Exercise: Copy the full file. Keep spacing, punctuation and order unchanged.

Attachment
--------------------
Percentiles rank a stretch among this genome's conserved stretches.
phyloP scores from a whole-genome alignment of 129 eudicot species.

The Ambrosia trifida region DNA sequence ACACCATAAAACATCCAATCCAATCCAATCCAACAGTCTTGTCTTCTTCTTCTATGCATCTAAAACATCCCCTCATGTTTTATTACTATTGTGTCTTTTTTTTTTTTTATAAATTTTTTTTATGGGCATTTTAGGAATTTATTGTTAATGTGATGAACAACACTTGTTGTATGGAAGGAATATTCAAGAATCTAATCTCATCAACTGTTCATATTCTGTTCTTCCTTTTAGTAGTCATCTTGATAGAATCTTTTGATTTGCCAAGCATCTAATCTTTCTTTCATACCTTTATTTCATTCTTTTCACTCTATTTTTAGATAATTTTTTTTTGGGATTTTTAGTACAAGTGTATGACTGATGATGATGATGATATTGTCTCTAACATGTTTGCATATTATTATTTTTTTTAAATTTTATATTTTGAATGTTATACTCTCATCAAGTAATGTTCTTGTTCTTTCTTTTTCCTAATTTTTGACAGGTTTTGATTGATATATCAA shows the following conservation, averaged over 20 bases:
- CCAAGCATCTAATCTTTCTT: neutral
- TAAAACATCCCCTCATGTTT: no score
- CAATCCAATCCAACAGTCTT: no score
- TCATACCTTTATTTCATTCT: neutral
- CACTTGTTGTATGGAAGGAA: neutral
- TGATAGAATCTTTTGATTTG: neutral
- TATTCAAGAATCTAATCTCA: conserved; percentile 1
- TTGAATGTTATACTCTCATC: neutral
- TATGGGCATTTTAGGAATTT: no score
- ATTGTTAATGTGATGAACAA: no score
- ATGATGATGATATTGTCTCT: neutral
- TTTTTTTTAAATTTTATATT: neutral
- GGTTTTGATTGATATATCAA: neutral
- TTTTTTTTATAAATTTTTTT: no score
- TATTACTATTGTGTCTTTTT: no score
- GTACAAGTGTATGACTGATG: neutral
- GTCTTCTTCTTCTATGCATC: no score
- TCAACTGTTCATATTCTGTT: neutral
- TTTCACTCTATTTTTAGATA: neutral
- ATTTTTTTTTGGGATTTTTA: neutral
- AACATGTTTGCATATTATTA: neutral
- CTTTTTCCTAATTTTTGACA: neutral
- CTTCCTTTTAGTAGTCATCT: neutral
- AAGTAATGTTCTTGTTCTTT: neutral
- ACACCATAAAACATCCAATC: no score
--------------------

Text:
Percentiles rank a stretch among this genome's conserved stretches.
phyloP scores from a whole-genome alignment of 129 eudicot species.

The Ambrosia trifida region DNA sequence ACACCATAAAACATCCAATCCAATCCAATCCAACAGTCTTGTCTTCTTCTTCTATGCATCTAAAACATCCCCTCATGTTTTATTACTATTGTGTCTTTTTTTTTTTTTATAAATTTTTTTTATGGGCATTTTAGGAATTTATTGTTAATGTGATGAACAACACTTGTTGTATGGAAGGAATATTCAAGAATCTAATCTCATCAACTGTTCATATTCTGTTCTTCCTTTTAGTAGTCATCTTGATAGAATCTTTTGATTTGCCAAGCATCTAATCTTTCTTTCATACCTTTATTTCATTCTTTTCACTCTATTTTTAGATAATTTTTTTTTGGGATTTTTAGTACAAGTGTATGACTGATGATGATGATGATATTGTCTCTAACATGTTTGCATATTATTATTTTTTTTAAATTTTATATTTTGAATGTTATACTCTCATCAAGTAATGTTCTTGTTCTTTCTTTTTCCTAATTTTTGACAGGTTTTGATTGATATATCAA shows the following conservation, averaged over 20 bases:
- CCAAGCATCTAATCTTTCTT: neutral
- TAAAACATCCCCTCATGTTT: no score
- CAATCCAATCCAACAGTCTT: no score
- TCATACCTTTATTTCATTCT: neutral
- CACTTGTTGTATGGAAGGAA: neutral
- TGATAGAATCTTTTGATTTG: neutral
- TATTCAAGAATCTAATCTCA: conserved; percentile 1
- TTGAATGTTATACTCTCATC: neutral
- TATGGGCATTTTAGGAATTT: no score
- ATTGTTAATGTGATGAACAA: no score
- ATGATGATGATATTGTCTCT: neutral
- TTTTTTTTAAATTTTATATT: neutral
- GGTTTTGATTGATATATCAA: neutral
- TTTTTTTTATAAATTTTTTT: no score
- TATTACTATTGTGTCTTTTT: no score
- GTACAAGTGTATGACTGATG: neutral
- GTCTTCTTCTTCTATGCATC: no score
- TCAACTGTTCATATTCTGTT: neutral
- TTTCACTCTATTTTTAGATA: neutral
- ATTTTTTTTTGGGATTTTTA: neutral
- AACATGTTTGCATATTATTA: neutral
- CTTTTTCCTAATTTTTGACA: neutral
- CTTCCTTTTAGTAGTCATCT: neutral
- AAGTAATGTTCTTGTTCTTT: neutral
- ACACCATAAAACATCCAATC: no score